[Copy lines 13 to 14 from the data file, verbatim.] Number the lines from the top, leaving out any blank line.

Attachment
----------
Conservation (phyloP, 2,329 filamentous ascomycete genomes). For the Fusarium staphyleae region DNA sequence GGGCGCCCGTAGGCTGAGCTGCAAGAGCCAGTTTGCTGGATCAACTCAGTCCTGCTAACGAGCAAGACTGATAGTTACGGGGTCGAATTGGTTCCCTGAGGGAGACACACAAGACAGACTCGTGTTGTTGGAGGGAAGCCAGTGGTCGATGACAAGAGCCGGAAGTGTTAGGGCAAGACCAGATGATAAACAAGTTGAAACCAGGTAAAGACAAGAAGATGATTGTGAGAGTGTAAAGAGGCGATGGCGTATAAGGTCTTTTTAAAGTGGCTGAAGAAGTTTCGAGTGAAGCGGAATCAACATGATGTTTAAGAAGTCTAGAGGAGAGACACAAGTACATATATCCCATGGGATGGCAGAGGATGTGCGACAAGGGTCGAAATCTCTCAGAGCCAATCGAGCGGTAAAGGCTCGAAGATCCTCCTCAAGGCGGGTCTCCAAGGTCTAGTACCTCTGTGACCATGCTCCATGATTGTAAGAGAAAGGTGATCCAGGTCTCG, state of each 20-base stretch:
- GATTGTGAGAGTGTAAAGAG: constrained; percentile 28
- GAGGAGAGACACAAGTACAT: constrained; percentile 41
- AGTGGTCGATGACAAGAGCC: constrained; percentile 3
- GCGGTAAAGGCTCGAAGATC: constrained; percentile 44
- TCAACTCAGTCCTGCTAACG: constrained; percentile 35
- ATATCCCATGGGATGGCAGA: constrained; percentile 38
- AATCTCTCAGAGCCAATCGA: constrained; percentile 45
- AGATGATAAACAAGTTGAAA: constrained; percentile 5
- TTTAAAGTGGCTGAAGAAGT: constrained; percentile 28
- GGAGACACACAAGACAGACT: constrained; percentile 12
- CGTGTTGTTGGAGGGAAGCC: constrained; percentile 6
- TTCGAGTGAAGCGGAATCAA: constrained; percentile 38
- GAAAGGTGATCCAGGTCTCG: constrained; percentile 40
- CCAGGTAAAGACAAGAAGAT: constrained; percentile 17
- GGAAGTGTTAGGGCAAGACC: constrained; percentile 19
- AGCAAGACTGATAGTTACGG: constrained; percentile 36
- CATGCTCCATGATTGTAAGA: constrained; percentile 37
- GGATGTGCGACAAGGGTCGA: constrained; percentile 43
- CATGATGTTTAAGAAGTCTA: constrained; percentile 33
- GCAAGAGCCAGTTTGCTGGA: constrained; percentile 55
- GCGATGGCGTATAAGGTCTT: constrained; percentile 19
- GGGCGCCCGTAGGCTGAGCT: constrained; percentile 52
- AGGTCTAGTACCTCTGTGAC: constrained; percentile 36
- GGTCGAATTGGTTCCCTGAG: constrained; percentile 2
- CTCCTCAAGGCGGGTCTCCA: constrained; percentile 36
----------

- TTCGAGTGAAGCGGAATCAA: constrained; percentile 38
- GAAAGGTGATCCAGGTCTCG: constrained; percentile 40